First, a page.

On Tuesday morning, the Shanghai Composite index fell more than 8.2 percent in just the first three minutes of trading. This is merely a continuation of the chaotic state of the Chinese stock market over the course of the past month. The Shanghai Composite Index has fallen over 32 percent in three weeks, with 12 percent coming from the past week alone.

A partial explanation for China's situation can be traced back to policies implemented by the Chinese government. Strict rules for investing were enacted in an attempt to control the flow of the stock market; only wealthy Chinese citizens and companies could afford to meet the basic requirements. Typical minimum investments for unit trusts, for example, were between 5,000 and 10,000 Chinese yuan (between 800 and 1,600 USD, or 500 and 1,000 euros); minimum wage employees frequently only make 1,300 yuan per month, and the average salary of an employee in an urban region is approximately 29,000 yuan per month. This section of the population was effectively blocked from participating in the stock market because investments were unaffordable.

However, several years ago, the Chinese government decided to relax their strict investment policies in an attempt to rely on a more free market approach. Previously, it had been difficult for Chinese citizens to invest using borrowed money; with fewer regulations and looser investment laws, Chinese authorities began to turn a blind eye to margin trading. That is not to say the government wanted the stock market to become a free for all―there were still numerous laws indicating both which stocks an investor was limited to and for how long the money could be borrowed.

These laws were evaded and borrowed money poured into the stock market. Between June 2014 and June 2015, stock prices increased as much as 150 percent, and the amount of officially sanctioned margin trading jumped from 403 billion to 2.2 trillion yuan. However, this period of rapidly increasing investment coincided with a notable slowdown in China's growth. This sparked anxiety among government officials, who felt the market was beginning to spiral out of control. They began reinstating stricter guidelines, once again raising cash minimums on investments and implementing new limits on the total amount of margin lending that could occur. These new measures squeezed out the new group of investors, and triggered tumbling stock prices.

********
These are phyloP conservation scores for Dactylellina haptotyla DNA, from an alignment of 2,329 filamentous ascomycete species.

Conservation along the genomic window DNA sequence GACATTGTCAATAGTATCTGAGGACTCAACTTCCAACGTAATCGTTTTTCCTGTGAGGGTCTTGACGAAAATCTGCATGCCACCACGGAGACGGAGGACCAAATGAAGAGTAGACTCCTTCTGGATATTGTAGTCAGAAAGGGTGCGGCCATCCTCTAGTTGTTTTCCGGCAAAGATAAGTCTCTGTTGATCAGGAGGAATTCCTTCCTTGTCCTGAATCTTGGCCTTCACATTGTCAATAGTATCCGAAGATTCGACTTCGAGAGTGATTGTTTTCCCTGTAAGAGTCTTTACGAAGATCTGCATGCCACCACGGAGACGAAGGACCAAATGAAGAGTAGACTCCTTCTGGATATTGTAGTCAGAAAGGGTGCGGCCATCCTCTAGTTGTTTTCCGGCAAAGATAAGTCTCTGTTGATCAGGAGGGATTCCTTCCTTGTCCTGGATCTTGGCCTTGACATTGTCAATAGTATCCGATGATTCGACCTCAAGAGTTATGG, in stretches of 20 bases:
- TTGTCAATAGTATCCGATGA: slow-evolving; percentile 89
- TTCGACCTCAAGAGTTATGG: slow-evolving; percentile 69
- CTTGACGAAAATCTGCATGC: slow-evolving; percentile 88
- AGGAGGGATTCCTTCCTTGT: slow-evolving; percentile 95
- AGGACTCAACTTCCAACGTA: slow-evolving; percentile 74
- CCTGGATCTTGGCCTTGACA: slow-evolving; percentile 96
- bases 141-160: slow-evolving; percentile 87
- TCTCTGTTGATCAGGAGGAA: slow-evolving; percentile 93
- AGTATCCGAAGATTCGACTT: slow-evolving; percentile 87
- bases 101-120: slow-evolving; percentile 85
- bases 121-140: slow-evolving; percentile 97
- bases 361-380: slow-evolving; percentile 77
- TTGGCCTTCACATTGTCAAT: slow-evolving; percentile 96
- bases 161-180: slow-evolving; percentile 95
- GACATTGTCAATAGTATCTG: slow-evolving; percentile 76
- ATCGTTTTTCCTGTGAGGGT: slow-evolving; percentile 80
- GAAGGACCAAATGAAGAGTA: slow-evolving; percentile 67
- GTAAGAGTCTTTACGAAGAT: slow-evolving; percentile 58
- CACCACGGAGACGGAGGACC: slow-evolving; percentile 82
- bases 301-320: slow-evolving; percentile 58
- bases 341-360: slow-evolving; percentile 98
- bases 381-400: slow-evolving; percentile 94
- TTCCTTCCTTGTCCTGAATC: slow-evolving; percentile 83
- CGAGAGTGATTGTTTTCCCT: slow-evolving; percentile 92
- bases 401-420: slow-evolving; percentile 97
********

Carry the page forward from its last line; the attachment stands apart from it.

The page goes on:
Currently, the Chinese government along with dozens of companies are scrambling to slow the decline of China's domestic stock market. Regulators have capped short selling and suspended new share listings, The People's Bank of China has slashed interest rates, and brokerage firms are offering to buy millions, if not billions, of dollars worth of stocks. Over 1,000 companies on the mainland have stopped trading altogether until further notice.

In spite of this massive panic on behalf of the Chinese government, and the many comparisons to the start of the United States' Great Depression, it is difficult to discern whether or not this crash will have a significant impact on foreign nations or its own people. China limits overseas investments; much of the trade in China's stock market takes place internally. Even so, firms such as Morgan Stanley are currently urging investors to avoid Chinese stocks, earning them significant backlash from government officials. Many worry that the downfall of China's market will eventually make its way overseas, although until recently there have been no notable effects. This concern stems from the previous positive movement in China's stock market, which is credited with overall increases in global markets. China's crash, combined with the current tensions stemming from Greece and the Eurozone, are causing markets to become volatile

However, it should be acknowledged that Chinese stocks listed overseas are not immune to turbulence in their home stock markets. For example, the Chinese companies Alibaba (BABA  ) and Baidu (BIDU  ) are all trading lower than they were a month ago, before the Chinese market's collapse. On Tuesday, Alibaba hit a record low, falling nearly 10 percent in just two weeks. These supposedly less risky stocks are reflecting the present decline of the Chinese stock market as a whole. On the other hand, Chinese short ETFs are doing particularly well; the ProShares Short FTSE China 50 ETF (YXI  ) rose from $23.70 to $28.50 a share this past month, an increase of about 20 percent.

It is important to note that in spite of 80 percent of all Chinese market trades occurring on the mainland, the average Chinese citizen does not have a huge stake in the stock market. According to Qu Hongbin, HSBC's chief economist for Greater China, "stocks represent less than 15 percent of household financial assets and equity issuance accounts for less than 5 percent of total social financing." However, this has done nothing to quell the fears of Chinese officials, who will continue to try to control the market for the foreseeable future.